And yet, there are those among us who have sounded the alarm that there can be no compromise with those who wish to supplant our values with their own, and no surrender without the total loss of our American identity. Like the prophet in the Haftarah for Shabbat Shuvah, they tell us:
“Asshur shall not save us . . .neither will we call anymore the work of our hands our gods . . .”
“Give not your heritage up to reproach, that the nations should make you a byword; Should they say among the peoples: Where is their G-d?”
We cannot make treaties with the alien thought of Egypt and Libya and at the same time retain our own unique identity. Foreign ideas and values cannot be assimilated without destroying our own. Oil and water do not mix, and nobody can compromise with poison and live.
It is one or the other, and we must not listen to those who would so lightly surrender our liberty, our values and principles to those who would destroy us.
It is amazing how the struggles of old, couched in religious language, are relevant still, and tell the same stories that we experience, although we tell of them differently.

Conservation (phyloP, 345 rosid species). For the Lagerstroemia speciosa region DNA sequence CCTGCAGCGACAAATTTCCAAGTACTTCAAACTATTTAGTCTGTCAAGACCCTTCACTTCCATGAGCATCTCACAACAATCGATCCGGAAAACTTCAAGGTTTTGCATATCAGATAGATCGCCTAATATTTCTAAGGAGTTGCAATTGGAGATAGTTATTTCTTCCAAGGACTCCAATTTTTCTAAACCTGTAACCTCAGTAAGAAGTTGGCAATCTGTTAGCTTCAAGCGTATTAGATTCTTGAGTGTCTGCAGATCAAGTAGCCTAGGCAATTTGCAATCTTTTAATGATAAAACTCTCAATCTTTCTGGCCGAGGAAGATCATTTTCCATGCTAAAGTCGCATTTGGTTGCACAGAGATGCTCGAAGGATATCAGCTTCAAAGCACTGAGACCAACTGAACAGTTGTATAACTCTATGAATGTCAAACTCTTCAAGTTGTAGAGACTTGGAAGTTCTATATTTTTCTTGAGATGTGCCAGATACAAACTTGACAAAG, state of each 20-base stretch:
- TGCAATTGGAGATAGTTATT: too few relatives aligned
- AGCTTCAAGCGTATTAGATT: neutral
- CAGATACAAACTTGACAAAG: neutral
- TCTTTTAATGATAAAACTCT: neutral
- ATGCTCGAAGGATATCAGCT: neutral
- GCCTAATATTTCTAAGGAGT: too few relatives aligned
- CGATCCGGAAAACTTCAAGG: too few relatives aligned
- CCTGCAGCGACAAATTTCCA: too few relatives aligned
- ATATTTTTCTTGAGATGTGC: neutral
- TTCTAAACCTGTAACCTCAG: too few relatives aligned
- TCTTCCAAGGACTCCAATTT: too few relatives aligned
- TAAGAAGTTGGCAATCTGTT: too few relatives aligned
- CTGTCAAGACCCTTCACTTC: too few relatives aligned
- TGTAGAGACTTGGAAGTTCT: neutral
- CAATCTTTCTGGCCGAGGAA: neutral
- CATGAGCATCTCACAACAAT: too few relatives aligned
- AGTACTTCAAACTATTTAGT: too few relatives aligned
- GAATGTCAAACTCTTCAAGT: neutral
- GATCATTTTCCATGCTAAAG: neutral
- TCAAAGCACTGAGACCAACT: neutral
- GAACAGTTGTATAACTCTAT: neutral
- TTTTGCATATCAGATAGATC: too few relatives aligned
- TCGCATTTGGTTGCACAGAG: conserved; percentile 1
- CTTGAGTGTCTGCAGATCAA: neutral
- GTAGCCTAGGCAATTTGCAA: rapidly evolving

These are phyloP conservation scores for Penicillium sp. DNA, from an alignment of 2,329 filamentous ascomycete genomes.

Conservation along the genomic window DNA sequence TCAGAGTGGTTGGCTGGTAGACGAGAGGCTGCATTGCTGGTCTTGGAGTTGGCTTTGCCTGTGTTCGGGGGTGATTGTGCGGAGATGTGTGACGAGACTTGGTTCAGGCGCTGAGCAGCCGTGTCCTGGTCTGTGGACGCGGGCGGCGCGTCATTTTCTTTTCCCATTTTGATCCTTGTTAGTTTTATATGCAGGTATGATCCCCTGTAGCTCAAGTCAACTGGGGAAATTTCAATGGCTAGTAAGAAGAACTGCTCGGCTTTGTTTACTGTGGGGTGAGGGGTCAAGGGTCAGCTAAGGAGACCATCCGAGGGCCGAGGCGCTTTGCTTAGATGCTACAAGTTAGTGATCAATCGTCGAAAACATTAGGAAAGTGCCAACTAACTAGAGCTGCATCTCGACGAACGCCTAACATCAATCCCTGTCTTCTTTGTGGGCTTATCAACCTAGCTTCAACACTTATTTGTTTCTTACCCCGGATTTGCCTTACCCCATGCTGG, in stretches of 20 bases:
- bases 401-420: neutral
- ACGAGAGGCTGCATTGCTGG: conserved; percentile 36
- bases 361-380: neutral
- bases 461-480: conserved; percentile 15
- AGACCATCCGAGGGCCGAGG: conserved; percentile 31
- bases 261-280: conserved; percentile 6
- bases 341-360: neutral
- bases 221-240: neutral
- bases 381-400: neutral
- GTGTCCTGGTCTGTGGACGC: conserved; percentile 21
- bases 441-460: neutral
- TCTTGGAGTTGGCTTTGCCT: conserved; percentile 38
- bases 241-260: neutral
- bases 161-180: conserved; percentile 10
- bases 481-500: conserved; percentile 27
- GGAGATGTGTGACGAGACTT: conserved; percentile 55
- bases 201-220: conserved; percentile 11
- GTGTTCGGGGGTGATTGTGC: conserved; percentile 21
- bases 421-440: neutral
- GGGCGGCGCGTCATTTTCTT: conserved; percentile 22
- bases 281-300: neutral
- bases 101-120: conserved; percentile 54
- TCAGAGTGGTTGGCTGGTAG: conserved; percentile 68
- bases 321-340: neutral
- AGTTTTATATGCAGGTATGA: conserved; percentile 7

Just as Israel of old had to choose or be broken on the contradiction between her identity and that of the idols, the same is true for us today. We must choose rightly or be broken on the contradiction between our own values and those of Egypt and Libya and the whole of the Muslim Brotherhood with its Islamist nightmare. Liberty and submission cannot be combined. Individual rights will not co-exist with the Ummah, the collective nation of the Islamic State.
It is my hope that in this season of turning we gather the courage to say what is real, and to acknowledge the truth in our hearts. And that we do not close our eyes to the troubles and evils that are about to befall us, and that we recognize that they are a consequence of the fact that we are in the act of forsaking our Covenant, the one that has made us the envy of the world and an inspiration to among the nations.
We need to wake up and to recognize how greatly we have prospered by the values and principles bequeathed to us by our founders, so that we can preserve our liberties and bequeath our inheritance—the Covenant of Rights and Liberties—to our posterity.
This remains my hope in the face of growing darkness.